You probably won't be able to get THAT much angle if you are in the same lane as the tracks, but you get the idea.

    I've never had any trouble with tram tracks in the dry and the only time my tyres have slipped on them when dry is under hard acceleration, and even then it isn't enough to put me off. There is no need to be scared of tracks, but you do need to be super cautious in the wet and always make sure you are crossing them (wet or dry).

    Put it this way, go to google maps and type in "corner power street and riversdale road". If people (myself included) can corner over these bad boys on a daily basis in the wet, then there is still hope for you yet to be able to manage tram tracks. Just takes a bit of time to get used to them.
  7. Just another goddamned reason to hate trams. They hold up traffic, they screw up logical light timing, their tracks are a pain in the ass, and despite all the trouble the stupid cattle cars cause us, they're even WORSE to be on.
  8. Monorail will solve all tram issues..
  9. Can't imagine the cost/benefit analysis balancing very well on that.
  10. Good analysis guys. I also cross tram tracks every day. In fact, large parts of my trip are either crossing or riding parallel to tram tracks. As already said, try to cross them as close to 90deg as you can, but mostly, ensure that your bike is upright and not leaning. If you are cornering over them, lean your self off the bike and keep the bike upright. Keep the throttle even, not breaking or accelerating. If you are travelling parallel, try to stick to the left lane, but, if you need to travel in the same lane, I like to sit between the line and the track. Some roads don't have enough room, but most have quite a bit of room to sit in that space. You'll end up on the outside of the left wheel track. If it's dry, there's no problem to move into the middle if you wish.
  11. Turn right up power st at that intersection every morning....
  12. Well, sir, there's nothing on earth
    Like a genuine,
    Bona fide,
  13. #13 minglis, May 13, 2011
    Last edited by a moderator: Oct 24, 2015
  14. Not as bad as turning right from Riversdale Rd into Glenferrie where you have all the tram tracks crossing rather than 1-2 sets.
  15. The first time I came to that intersection needing to make that turn was in a pissing rainstorm on my way to get High Tech Burrito. I was like "fffuuuuu" :rofl:
  16. LOL My first time through there on a bike was in pissing rain, and was the very first time i'd ridden a friends bike which was also a 750 when i'd only ridden 250 mainly! Took about 3 days for the cheeks to relax lol

    Oh and OP... like everyone said mate, take em at as much angle as you safely can, try not to be too stressed about it cos the stiffer you are the more likely you'll have trouble, if you're loose and something slips then you're more likely to recover.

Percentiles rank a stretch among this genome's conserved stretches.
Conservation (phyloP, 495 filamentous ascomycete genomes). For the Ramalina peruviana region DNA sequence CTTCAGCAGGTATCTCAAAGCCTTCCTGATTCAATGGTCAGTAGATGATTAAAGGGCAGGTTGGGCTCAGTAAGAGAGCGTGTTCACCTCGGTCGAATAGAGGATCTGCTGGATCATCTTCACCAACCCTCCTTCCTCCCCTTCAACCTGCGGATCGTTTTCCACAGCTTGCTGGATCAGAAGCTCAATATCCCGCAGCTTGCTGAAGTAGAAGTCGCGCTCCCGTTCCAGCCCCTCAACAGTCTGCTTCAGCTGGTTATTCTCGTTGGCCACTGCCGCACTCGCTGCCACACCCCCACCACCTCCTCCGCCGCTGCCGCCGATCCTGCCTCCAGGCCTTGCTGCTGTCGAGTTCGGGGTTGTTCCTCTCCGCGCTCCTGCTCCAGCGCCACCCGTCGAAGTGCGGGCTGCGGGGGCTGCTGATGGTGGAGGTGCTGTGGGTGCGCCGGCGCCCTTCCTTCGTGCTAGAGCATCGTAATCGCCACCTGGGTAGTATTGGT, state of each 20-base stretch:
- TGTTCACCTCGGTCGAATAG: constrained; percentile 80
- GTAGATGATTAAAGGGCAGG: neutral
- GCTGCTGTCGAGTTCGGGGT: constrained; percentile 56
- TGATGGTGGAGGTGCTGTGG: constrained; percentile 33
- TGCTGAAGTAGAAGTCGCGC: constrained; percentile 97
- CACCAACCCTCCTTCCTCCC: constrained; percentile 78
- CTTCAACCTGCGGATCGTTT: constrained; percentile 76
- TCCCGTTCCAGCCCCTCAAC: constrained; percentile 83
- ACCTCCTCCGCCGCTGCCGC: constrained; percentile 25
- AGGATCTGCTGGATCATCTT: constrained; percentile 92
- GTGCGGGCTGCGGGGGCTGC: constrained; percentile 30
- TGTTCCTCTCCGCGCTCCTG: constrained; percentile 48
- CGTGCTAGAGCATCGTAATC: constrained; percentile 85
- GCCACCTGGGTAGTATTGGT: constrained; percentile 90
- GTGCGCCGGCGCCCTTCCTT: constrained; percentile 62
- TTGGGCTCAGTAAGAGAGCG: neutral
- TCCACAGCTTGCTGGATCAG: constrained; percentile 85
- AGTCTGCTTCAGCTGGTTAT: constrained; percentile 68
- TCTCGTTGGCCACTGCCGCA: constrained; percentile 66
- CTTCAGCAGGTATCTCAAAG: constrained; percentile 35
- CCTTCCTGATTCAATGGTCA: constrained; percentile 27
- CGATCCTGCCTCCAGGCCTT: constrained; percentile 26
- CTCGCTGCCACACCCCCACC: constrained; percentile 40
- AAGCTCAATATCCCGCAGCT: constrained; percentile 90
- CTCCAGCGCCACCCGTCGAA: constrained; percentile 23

17. I had problems with the Across over the tram tracks a couple of times. To cross them I tend to ride away from the tracks and the cut across on a larger angle than parallel and shut the throttle to coast over them. You can still feel the tyre slide a little, but nothing to cause any issues. Haven't had any troubles since and always do that.

    What I hate now are roads that have had their top layer of bitumen removed for a new coat and have many grooves on them which the bike likes to stick in and to add to that, one lane would have the newly laid surface sitting higher than the dug up side...leaving a nice height difference where the tyre sometimes struggles to go over.
  18. Yeah that happend to me in my first few months of riding. Bad luck mate but at least you'll know better from now on. Like the above advice says, hit it with a big angle and with the bike upright, I also find keeping off throttle when crossing them prevents your rear from spinning up when it hits the cold slippery and grip less metal that is a tram track.
  19. I had that on the way home last night on Ormond Esp., and to make it worse it was raining... felt the bike trying to wander - a new and interesting experience...
  20. One solution to lessen the degree of tram tracking when crossing tracks/grooves/ruts etc at shallow angles, is to shift body weight to the rear of the bike and apply some acceleration. It's usually enough to lighten the front wheel so it doesn't sit in the rut. If stuck in a rut, don't panic and don't fight it, follow it's course and come to a stop if you have to. Then attempt to get out.